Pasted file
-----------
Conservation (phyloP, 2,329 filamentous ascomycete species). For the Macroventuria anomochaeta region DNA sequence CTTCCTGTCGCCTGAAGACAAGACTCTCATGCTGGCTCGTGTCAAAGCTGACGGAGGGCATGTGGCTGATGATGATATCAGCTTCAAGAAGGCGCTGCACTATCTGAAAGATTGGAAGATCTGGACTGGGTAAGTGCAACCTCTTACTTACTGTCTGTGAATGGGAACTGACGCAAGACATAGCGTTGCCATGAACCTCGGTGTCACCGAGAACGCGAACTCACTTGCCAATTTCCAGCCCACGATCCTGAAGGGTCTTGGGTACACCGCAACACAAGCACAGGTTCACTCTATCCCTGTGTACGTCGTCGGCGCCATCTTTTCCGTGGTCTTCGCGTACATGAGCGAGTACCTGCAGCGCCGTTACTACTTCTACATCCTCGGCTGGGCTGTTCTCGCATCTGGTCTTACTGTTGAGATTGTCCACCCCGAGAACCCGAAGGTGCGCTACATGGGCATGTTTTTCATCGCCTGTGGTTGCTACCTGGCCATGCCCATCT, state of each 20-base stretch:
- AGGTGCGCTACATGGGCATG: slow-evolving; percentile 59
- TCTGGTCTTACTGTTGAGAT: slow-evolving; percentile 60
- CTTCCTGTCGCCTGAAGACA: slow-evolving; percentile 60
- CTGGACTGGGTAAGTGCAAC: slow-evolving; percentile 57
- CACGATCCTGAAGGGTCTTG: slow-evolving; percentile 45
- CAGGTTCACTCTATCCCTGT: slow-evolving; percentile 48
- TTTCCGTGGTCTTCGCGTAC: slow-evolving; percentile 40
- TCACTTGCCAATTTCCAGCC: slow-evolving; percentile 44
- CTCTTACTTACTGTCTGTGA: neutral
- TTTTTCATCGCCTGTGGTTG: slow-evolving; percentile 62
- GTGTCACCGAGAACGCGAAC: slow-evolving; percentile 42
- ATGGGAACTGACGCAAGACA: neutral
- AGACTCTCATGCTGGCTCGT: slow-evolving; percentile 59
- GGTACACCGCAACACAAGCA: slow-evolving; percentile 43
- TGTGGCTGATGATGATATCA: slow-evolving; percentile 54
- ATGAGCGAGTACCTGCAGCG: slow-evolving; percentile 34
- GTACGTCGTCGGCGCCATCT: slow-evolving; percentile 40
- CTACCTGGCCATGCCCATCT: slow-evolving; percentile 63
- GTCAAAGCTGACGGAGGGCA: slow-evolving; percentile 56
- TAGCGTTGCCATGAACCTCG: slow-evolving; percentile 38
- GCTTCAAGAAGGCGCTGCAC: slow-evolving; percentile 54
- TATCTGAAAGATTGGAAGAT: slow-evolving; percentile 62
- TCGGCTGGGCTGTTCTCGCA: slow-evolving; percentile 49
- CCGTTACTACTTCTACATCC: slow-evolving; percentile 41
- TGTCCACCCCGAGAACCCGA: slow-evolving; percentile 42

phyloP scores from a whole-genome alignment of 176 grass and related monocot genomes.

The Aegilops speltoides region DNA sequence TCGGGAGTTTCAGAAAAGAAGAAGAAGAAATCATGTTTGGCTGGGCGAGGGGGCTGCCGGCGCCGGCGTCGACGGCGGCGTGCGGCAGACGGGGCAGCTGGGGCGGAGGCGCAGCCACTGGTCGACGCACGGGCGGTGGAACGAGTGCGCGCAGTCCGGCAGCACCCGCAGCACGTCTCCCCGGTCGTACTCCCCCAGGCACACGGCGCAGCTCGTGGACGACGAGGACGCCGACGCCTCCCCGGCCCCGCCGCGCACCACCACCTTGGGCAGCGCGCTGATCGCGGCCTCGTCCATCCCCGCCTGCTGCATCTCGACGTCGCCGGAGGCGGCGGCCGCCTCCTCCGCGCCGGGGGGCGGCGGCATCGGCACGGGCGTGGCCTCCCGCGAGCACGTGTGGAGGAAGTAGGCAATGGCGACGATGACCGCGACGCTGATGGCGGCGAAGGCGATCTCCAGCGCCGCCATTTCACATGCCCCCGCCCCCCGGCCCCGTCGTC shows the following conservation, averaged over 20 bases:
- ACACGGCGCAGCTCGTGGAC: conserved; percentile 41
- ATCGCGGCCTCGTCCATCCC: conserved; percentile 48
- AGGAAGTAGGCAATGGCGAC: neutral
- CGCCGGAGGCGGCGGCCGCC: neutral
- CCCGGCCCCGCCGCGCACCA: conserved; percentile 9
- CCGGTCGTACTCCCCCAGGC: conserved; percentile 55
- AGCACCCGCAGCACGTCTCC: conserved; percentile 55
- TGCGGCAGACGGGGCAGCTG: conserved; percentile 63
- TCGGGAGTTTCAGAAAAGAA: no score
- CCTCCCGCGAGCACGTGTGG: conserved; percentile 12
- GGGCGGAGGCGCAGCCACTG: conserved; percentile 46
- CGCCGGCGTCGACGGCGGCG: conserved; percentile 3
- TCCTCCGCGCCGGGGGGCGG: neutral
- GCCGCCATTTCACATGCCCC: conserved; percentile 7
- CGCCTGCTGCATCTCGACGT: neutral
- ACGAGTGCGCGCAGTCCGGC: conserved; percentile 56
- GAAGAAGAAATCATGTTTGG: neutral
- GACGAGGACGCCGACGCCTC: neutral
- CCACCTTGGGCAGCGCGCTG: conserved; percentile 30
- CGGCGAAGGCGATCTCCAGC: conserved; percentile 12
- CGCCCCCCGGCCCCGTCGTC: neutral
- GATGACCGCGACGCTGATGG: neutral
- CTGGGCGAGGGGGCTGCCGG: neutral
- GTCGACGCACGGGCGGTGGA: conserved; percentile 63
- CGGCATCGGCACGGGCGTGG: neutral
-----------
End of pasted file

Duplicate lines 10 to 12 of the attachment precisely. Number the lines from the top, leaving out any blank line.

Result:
- CTCTTACTTACTGTCTGTGA: neutral
- TTTTTCATCGCCTGTGGTTG: slow-evolving; percentile 62
- GTGTCACCGAGAACGCGAAC: slow-evolving; percentile 42